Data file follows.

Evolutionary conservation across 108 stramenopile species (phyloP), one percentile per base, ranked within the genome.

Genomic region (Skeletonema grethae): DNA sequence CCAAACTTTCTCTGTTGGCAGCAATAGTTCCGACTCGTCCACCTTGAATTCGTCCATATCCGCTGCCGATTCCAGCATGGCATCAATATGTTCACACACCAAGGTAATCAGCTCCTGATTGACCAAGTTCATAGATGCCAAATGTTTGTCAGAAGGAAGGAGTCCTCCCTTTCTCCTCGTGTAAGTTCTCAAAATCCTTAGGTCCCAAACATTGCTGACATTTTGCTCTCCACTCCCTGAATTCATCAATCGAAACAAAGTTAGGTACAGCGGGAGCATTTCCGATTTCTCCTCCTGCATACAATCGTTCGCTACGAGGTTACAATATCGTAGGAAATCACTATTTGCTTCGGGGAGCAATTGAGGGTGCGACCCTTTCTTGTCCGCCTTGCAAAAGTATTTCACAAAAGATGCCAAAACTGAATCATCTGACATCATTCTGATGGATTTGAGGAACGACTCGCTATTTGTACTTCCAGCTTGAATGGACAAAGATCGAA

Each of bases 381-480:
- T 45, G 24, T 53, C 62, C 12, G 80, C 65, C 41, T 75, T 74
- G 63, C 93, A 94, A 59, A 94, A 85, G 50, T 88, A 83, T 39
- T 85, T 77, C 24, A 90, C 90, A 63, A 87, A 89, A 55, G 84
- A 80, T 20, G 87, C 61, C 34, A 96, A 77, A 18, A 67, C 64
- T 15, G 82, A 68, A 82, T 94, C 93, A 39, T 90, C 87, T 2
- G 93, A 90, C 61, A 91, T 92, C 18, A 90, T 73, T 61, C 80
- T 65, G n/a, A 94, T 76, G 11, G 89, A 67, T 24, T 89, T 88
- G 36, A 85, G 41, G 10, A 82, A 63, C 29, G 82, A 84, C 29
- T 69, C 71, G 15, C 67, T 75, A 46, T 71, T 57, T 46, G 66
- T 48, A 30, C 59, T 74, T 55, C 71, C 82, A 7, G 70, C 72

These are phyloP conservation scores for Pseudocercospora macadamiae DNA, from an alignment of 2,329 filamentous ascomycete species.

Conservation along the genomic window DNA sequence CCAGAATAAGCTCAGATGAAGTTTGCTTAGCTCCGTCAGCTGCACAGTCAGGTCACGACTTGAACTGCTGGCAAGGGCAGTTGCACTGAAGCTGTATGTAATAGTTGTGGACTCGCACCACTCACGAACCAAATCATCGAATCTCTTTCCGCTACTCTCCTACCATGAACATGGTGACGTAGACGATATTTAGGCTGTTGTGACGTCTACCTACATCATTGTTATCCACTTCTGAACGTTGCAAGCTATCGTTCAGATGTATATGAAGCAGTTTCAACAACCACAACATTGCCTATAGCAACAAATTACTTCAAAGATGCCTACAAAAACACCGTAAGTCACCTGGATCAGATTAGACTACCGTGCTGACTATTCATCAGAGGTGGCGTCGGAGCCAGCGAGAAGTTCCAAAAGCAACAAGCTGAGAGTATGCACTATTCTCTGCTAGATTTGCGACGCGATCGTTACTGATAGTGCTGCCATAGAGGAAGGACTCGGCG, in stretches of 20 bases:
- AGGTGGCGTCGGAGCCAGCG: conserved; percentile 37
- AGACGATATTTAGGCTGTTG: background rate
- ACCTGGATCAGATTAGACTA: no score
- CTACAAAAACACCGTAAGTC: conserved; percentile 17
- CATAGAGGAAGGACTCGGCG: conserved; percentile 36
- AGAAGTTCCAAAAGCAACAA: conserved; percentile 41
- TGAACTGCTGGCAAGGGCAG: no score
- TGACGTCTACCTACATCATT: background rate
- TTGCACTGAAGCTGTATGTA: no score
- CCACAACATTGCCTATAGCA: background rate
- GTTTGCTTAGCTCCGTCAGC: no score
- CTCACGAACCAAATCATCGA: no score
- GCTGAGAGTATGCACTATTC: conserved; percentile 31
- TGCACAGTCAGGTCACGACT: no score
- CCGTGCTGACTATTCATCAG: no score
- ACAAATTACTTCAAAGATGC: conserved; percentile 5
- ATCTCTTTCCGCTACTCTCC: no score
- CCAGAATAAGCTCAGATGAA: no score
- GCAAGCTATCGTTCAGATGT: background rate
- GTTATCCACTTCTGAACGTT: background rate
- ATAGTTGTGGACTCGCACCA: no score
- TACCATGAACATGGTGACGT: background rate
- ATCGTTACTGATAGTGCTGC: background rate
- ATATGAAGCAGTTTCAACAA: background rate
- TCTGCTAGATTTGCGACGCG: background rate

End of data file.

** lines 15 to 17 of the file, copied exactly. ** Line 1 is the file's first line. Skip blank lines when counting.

Conservation along the genomic window DNA sequence CCAGAATAAGCTCAGATGAAGTTTGCTTAGCTCCGTCAGCTGCACAGTCAGGTCACGACTTGAACTGCTGGCAAGGGCAGTTGCACTGAAGCTGTATGTAATAGTTGTGGACTCGCACCACTCACGAACCAAATCATCGAATCTCTTTCCGCTACTCTCCTACCATGAACATGGTGACGTAGACGATATTTAGGCTGTTGTGACGTCTACCTACATCATTGTTATCCACTTCTGAACGTTGCAAGCTATCGTTCAGATGTATATGAAGCAGTTTCAACAACCACAACATTGCCTATAGCAACAAATTACTTCAAAGATGCCTACAAAAACACCGTAAGTCACCTGGATCAGATTAGACTACCGTGCTGACTATTCATCAGAGGTGGCGTCGGAGCCAGCGAGAAGTTCCAAAAGCAACAAGCTGAGAGTATGCACTATTCTCTGCTAGATTTGCGACGCGATCGTTACTGATAGTGCTGCCATAGAGGAAGGACTCGGCG, in stretches of 20 bases:
- AGGTGGCGTCGGAGCCAGCG: conserved; percentile 37
- AGACGATATTTAGGCTGTTG: background rate